“It needs to settle in,” he said. “You never say never, but I don’t anticipate this being a two-day lineup. That’s why it takes me a little bit longer to make a change. I want to make sure it’s right. …
“But there are some interchangeable (parts).”
While Thursday’s revamped lineup marks an attempt to juice what, generally, has been a disappointing attack, the Royals continue to lead the American League in batting average with runners in scoring position.
The Royals entered Thursday’s game with a .307 average with RISP (75 for 244). Three big reasons: Gordon at .483 (11 for 29), Cain at .439 (13 for 30) and Escobar at .393 (11 for 28).
Tampa Bay ranked second among AL teams at .295 (76 for 258).
The catering folks need two cakes Friday to mark the birthdays for the Royals’ catching tandem: starter Salvy Perez turns 23, while backup George Kottaras reaches 30.
Perez was born and still makes his offseason home in Valencia, Venezuela. Kottaras was born in Scarbourough, Ontario, but spends the offseason in Scottsdale, Ariz.
The quick weekend homestand, which opens Friday and consists solely of a three-game series against the Yankees, includes a notable promotion for each game.
Friday’s opener will include postgame fireworks. This used to be an every-Friday staple, but now it’s only done occasionally.
The first 10,000 fans through the gates Saturday night receive a free MLB Network drawstring bag. The first 10,000 women for Sunday afternoon’s finale get a free Royals pashmina scarf.
The Royals unclogged their Class AAA Omaha infield by trading third baseman Brandon Wood to Baltimore for cash considerations. Wood will report to Class AAA Norfolk.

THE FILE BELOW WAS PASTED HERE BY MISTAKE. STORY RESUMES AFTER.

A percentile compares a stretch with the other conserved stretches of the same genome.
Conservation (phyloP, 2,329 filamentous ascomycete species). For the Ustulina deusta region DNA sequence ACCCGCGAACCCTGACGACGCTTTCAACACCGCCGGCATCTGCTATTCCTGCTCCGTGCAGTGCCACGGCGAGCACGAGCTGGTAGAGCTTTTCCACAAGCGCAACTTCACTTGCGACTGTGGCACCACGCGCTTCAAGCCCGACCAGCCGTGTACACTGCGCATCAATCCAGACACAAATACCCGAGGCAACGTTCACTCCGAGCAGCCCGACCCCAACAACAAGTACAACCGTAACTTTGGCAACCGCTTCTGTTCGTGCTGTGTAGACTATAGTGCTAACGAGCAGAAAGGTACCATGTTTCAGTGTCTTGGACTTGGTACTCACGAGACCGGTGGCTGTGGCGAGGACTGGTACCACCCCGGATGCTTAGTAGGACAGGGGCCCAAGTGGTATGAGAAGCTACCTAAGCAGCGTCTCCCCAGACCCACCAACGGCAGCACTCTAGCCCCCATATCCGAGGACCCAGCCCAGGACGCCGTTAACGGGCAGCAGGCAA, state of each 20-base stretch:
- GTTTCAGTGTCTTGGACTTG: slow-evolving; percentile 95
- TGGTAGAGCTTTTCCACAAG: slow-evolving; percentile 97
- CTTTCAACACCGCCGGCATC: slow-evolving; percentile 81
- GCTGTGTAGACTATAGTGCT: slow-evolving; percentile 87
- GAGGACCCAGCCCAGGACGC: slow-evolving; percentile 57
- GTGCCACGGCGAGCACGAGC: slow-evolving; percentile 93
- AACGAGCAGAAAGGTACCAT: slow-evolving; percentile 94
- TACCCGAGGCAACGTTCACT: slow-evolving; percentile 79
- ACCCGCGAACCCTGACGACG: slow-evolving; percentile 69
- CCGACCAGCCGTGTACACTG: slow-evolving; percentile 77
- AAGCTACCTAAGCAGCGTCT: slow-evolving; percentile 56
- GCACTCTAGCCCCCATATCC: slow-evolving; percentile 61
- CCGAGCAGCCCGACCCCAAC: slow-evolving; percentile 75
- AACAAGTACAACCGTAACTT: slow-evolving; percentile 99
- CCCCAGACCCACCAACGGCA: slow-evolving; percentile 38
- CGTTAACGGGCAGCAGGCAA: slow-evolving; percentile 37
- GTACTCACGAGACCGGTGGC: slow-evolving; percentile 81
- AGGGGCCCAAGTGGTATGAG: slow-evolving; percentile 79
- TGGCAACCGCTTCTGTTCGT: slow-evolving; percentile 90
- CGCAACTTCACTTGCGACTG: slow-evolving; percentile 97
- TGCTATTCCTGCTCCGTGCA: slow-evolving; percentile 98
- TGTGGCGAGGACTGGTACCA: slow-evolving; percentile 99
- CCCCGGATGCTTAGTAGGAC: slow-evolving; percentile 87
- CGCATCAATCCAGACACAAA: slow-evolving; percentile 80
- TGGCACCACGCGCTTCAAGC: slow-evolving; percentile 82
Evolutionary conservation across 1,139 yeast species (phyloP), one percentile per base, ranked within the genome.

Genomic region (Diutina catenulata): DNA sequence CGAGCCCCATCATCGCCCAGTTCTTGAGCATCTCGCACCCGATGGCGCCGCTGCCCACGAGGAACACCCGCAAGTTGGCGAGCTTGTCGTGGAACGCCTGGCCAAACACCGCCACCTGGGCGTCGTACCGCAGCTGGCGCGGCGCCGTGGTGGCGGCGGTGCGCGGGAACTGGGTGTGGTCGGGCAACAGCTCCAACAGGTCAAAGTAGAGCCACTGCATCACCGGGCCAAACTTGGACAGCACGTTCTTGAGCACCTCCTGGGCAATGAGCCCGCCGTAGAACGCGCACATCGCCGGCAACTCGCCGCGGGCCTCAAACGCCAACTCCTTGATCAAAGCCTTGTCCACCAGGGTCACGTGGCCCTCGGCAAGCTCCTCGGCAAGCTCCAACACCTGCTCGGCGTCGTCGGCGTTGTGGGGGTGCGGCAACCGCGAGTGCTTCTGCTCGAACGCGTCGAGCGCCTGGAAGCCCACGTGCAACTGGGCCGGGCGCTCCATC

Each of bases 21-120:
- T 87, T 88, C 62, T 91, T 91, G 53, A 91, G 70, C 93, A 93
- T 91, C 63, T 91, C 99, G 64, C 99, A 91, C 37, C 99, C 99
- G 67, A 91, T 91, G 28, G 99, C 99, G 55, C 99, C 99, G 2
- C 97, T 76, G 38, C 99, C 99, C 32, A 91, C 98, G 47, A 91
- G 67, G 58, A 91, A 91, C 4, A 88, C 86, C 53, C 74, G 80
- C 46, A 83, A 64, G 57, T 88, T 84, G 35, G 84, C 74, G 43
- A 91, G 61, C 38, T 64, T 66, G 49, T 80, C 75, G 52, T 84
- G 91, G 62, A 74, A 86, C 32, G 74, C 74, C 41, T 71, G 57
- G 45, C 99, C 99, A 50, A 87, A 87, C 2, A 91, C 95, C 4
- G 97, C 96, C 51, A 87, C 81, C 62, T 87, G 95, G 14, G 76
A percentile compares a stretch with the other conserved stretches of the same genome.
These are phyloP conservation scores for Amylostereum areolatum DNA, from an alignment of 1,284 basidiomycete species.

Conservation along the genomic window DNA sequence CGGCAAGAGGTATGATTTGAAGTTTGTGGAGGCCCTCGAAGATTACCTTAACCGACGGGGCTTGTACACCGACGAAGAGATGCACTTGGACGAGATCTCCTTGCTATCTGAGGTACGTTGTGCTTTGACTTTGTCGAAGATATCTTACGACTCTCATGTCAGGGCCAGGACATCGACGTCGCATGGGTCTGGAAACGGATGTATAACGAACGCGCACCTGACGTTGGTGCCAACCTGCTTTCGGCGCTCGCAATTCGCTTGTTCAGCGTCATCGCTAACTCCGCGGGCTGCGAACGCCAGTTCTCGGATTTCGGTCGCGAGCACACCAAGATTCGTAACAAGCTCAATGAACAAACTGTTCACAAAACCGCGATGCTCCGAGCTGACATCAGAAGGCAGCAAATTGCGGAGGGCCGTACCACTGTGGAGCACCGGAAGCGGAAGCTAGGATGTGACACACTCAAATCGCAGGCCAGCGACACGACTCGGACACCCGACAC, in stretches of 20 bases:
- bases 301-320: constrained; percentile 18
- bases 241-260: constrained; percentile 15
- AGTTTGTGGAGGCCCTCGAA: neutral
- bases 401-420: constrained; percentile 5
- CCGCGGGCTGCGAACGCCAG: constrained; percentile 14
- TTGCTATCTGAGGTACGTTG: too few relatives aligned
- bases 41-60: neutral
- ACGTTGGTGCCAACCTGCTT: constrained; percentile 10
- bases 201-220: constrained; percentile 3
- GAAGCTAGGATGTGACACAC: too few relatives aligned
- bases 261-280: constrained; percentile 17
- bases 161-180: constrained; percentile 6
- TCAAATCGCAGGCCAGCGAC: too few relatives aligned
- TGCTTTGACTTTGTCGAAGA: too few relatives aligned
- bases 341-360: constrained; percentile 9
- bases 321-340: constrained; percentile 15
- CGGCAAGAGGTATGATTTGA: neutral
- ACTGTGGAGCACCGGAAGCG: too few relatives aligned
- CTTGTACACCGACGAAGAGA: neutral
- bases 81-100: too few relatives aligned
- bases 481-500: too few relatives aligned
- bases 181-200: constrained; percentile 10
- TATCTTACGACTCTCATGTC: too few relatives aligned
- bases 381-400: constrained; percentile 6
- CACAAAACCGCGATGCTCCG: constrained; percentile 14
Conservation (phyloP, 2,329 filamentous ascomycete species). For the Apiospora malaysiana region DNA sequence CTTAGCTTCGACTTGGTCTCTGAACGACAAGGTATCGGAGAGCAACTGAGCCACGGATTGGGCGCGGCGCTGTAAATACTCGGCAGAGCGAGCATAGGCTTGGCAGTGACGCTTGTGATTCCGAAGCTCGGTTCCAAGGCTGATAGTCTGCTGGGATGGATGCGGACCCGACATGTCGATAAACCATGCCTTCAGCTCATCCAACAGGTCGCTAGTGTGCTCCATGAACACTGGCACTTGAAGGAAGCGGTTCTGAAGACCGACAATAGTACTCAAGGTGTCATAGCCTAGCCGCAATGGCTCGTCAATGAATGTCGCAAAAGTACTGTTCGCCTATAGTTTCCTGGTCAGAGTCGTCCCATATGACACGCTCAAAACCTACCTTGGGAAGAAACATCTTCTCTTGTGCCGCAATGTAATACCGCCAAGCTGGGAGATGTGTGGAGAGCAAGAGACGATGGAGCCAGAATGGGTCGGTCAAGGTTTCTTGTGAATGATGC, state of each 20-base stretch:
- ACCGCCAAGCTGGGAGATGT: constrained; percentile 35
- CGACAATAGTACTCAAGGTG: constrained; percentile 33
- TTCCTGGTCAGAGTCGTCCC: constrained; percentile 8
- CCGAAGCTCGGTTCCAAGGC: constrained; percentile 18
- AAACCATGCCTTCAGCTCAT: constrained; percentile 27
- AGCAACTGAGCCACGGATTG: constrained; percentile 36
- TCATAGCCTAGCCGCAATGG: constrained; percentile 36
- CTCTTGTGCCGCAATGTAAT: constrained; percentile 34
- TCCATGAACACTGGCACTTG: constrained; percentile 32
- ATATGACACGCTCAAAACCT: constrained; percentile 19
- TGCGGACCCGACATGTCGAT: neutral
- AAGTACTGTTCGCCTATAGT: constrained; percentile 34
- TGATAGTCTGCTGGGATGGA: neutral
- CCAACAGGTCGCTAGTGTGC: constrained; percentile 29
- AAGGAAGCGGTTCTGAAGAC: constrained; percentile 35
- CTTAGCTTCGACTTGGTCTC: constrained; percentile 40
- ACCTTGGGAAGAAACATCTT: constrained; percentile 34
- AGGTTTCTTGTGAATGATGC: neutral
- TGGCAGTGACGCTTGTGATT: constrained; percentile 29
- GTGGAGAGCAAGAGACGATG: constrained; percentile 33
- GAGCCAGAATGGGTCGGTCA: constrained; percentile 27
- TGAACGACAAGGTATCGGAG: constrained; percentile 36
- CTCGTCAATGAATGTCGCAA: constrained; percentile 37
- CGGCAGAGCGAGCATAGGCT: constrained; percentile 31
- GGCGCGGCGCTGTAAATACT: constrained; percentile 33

Wood, 28, was batting .264 with two homers and seven RBIs in 16 games for the Storm Chasers prior to the deal. The Royals signed him on Nov. 19, 2012, to a minor-league deal.
The move opens regular infield spots for Johnny Giavotella, Christian Colon and Irving Falu with Anthony Seratelli as a utility backup.
The Royals also released two minor-league right-handed pitchers: Cole White from Class AA Northwest Arkansas and Jorge Soto from short-season Burlington.
White, 25, was a sixth-round pick in 2009. He was 0-1 with a 2.08 ERA in seven games for the Naturals. Soto, 21, was signed as an undrafted free agent in 2008 but hasn’t pitched since 2011.
Lo-A Lexington right-hander Cory Hall was selected as the Canadian Baseball Network Player of the Week after gaining two relief victories and lowering his ERA to 1.59.
Hall, 24, is in his third year with the organization after signing as a non-drafted free agent in 2011. He played collegiately at Santa Clara, where he was an All-West Coast Conference selection as a senior.
The CBN recognizes one player each week among the 61 Canadians in the minors. Hall was born and still resides in Regina, Saskatchewan.
It was eight years ago Friday — May 10, 2005 — that Tony Pena resigned suddenly as Royals manager following a 3-1 loss in Toronto.
The Royals were 8-25 at the time. Bench coach Bob Schaefer replaced Pena on an interim basis and guided the club to a 5-12 record before Buddy Bell took control May 30 as the permanent replacement.
Bell’s tenure began with a three-game sweep over the Yankees but later included a 19-game losing streak. The 2005 Royals finished with the worst record in franchise history at 56-106.